Of course Rome wasn’t build in a day and you can start small and isolated but don’t settle for that.

TIP : also look at technnology that’s not – or not yet – typically adapted to the event industry’s needs but holds promise to achieve your goals.  Typically retail technology (in Dutch) can be usefull in event environments.

2. Data is the ultimate proof360-customer-view

The real bonus of using event technology is the data it provides.  It has the potential to stop you from having to guess.  About what your audience wants, about how exhibitors performed, about the effect of your event, about activity levels, about the return of your efforts.  Actually about virtually everything you always wanted to track and then use to improve your event and demonstrate the value it holds.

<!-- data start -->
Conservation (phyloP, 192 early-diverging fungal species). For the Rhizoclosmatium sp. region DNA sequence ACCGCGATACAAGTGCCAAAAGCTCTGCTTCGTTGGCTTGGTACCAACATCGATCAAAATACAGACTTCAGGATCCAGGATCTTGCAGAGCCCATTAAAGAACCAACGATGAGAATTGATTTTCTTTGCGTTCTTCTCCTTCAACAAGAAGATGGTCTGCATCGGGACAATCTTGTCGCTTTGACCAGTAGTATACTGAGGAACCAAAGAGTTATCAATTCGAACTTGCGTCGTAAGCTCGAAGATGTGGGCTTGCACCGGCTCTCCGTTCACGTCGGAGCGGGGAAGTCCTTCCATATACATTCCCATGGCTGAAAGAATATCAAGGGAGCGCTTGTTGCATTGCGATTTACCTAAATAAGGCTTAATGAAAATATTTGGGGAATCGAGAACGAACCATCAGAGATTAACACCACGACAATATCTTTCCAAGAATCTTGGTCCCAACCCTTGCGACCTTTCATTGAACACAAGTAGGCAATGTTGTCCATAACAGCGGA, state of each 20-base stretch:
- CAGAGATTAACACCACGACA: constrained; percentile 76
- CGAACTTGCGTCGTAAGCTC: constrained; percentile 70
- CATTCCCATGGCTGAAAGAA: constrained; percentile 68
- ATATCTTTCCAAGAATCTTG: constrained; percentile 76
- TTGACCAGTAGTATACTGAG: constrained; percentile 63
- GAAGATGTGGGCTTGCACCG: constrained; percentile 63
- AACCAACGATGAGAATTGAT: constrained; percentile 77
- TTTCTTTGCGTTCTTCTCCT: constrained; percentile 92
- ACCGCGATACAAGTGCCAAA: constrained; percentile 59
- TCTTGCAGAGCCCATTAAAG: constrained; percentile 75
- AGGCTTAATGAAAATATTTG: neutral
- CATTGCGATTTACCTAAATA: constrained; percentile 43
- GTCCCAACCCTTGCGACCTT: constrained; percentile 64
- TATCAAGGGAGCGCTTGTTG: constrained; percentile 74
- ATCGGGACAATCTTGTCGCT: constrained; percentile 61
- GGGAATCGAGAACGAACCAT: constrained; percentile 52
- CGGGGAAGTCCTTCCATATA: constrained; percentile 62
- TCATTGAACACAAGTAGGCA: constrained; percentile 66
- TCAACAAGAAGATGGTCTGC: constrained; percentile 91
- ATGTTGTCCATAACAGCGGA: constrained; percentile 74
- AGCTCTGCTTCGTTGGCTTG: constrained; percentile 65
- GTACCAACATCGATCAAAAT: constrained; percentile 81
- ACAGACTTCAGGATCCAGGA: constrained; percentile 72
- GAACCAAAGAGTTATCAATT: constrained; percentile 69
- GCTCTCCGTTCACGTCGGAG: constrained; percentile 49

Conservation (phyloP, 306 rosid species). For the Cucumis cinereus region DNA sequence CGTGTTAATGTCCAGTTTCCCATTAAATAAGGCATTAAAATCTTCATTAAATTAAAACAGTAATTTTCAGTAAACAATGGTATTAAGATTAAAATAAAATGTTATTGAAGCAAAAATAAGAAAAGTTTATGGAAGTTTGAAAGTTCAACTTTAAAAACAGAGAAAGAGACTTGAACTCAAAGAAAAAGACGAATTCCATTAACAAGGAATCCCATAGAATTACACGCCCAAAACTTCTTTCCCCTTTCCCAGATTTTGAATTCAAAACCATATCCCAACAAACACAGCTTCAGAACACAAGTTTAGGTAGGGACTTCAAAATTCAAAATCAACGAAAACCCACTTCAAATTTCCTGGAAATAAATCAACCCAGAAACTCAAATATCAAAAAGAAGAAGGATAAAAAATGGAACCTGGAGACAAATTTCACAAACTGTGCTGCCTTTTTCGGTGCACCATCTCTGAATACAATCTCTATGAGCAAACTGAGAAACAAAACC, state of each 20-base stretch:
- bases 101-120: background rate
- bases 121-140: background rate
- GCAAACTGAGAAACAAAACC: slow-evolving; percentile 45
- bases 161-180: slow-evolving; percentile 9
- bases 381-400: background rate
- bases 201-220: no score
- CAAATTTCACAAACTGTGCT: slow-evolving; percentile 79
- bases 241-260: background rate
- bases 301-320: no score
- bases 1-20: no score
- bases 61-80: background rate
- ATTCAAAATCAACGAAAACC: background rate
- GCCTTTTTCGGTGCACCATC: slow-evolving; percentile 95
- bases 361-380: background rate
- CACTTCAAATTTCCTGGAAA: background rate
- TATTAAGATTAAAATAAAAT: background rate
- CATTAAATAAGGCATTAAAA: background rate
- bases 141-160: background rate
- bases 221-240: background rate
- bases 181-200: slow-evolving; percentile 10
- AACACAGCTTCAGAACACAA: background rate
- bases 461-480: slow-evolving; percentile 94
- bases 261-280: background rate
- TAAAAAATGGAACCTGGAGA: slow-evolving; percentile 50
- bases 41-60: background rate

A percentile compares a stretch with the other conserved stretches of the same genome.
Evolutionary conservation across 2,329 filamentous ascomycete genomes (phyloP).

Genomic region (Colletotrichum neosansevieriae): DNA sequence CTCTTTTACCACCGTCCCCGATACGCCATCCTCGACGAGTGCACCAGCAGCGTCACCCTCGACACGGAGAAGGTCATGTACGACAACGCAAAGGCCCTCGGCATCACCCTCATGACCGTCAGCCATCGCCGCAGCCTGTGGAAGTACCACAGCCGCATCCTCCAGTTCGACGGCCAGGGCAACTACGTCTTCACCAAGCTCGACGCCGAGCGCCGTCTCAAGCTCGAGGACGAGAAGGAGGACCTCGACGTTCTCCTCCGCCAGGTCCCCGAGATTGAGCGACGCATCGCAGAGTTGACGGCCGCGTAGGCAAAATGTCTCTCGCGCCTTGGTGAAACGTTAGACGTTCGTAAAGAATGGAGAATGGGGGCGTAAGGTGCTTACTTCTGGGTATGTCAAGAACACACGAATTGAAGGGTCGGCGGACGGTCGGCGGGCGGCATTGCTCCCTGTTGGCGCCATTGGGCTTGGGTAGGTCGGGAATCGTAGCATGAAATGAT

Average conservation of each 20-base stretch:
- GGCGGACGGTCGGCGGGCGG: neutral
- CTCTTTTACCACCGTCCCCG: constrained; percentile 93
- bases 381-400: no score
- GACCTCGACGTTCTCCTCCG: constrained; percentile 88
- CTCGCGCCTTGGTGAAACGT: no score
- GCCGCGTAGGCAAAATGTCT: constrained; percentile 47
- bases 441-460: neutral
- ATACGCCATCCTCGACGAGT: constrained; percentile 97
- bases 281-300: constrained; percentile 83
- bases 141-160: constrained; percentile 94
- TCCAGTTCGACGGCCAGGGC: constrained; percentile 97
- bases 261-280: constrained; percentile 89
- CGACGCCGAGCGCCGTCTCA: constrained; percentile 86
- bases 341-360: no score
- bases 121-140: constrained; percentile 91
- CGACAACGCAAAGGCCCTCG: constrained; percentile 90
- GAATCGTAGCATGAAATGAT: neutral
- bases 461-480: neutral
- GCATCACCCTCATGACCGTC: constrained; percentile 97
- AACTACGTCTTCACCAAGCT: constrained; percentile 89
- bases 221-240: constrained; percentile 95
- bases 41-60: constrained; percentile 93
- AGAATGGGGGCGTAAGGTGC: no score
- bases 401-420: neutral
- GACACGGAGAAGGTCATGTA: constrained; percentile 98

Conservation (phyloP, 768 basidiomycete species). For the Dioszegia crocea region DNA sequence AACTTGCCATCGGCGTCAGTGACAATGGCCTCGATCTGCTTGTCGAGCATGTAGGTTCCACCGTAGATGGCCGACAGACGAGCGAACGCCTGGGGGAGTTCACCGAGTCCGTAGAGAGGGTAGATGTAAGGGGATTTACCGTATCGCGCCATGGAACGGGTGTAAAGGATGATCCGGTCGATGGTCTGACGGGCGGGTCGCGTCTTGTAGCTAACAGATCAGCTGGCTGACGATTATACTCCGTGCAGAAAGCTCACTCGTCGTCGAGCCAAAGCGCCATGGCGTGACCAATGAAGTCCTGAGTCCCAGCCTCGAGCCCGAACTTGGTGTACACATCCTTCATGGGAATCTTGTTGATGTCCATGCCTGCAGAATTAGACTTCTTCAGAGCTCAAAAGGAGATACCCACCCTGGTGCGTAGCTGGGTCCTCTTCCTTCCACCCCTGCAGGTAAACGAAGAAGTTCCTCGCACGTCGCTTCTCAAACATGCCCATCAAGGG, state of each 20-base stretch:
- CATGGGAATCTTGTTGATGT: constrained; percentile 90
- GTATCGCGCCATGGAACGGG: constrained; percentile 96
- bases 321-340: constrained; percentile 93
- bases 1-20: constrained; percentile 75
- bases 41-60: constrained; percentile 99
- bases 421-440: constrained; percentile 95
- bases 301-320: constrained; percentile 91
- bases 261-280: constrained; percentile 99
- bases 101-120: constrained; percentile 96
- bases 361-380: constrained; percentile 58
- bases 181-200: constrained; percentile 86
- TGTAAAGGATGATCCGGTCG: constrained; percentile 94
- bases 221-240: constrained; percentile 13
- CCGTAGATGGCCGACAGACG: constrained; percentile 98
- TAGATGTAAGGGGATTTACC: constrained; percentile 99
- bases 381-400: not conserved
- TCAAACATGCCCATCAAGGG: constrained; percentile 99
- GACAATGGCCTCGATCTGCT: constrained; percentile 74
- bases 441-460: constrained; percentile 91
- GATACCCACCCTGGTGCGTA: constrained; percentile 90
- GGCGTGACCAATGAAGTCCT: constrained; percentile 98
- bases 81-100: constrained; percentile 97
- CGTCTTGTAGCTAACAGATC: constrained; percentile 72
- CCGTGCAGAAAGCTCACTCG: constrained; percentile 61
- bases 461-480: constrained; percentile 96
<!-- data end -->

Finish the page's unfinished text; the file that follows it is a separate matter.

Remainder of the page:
3. Increase productivity

Good event technology boosts the productivity of your audience.  Whether it’s rapidly finding your way to the next exhibitor you wanted to pay a visit, or sifting through the lectures at a conference looking for topics of your interest, or looking for interesting other visitors to meet with.

But it also helps you to become more productive and improve your event’s value.  Knowing exactly how many people attented a demo and how many questions were asked and answered after a lecture, helps you identify valuable topics and speakers for your next edition.  Good social media analytics will point you to the community thought leaders, helping you Tweet: Great social media analytics will point you to the community thought leaders, helping you increase your reach. #eventtech #adekspoincrease your reach and maybe attracting the guru for a workshop at your next event.